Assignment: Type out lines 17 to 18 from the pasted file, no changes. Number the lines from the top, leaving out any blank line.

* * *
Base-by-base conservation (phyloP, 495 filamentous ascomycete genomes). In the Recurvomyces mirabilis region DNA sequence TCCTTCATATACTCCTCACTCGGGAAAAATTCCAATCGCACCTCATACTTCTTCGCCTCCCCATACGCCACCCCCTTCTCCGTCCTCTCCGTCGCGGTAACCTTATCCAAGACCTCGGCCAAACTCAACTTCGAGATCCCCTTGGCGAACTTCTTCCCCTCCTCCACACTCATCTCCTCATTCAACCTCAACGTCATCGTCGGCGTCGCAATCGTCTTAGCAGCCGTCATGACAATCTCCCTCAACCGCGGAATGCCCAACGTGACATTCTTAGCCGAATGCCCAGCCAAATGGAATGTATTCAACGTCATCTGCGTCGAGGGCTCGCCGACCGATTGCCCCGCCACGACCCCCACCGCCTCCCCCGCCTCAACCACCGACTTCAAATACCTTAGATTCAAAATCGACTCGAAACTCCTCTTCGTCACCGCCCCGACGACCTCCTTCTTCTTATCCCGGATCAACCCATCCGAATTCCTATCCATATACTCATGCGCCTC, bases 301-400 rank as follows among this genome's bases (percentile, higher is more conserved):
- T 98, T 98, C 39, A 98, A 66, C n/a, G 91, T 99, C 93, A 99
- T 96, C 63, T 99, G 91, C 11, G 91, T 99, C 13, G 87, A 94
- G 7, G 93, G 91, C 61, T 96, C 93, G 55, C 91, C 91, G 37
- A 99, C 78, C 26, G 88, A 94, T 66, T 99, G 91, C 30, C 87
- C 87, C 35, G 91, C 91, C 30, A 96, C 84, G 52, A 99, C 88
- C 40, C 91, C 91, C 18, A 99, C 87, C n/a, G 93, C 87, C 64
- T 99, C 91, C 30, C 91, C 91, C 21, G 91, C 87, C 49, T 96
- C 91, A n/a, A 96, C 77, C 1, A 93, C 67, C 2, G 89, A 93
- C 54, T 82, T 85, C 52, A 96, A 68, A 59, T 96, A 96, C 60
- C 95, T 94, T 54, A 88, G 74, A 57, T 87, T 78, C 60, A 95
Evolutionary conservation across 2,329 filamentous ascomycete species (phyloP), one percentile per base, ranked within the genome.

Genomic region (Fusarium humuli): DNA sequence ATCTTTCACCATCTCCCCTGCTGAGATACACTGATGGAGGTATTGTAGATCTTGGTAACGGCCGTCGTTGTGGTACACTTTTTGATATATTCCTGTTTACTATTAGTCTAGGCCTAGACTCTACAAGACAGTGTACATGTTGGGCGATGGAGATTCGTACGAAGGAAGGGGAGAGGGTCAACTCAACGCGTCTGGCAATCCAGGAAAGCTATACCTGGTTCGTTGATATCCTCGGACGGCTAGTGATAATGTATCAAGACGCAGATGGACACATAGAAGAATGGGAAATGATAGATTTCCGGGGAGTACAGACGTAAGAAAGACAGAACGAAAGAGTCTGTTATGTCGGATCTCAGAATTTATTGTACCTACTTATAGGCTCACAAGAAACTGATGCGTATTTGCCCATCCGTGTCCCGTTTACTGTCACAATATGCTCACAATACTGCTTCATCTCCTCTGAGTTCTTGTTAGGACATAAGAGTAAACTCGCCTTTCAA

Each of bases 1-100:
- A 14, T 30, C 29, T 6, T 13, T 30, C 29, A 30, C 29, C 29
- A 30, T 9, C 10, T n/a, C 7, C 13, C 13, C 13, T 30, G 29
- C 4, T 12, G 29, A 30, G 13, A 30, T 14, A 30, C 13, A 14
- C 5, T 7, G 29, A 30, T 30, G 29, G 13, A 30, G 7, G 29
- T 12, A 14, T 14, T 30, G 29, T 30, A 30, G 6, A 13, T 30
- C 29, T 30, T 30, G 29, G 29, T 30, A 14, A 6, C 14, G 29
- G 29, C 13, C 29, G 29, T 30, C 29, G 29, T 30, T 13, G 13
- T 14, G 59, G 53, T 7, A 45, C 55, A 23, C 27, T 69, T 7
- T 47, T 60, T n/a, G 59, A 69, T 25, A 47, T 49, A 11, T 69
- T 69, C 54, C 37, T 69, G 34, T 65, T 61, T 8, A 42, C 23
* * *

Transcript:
- C 4, T 12, G 29, A 30, G 13, A 30, T 14, A 30, C 13, A 14
- C 5, T 7, G 29, A 30, T 30, G 29, G 13, A 30, G 7, G 29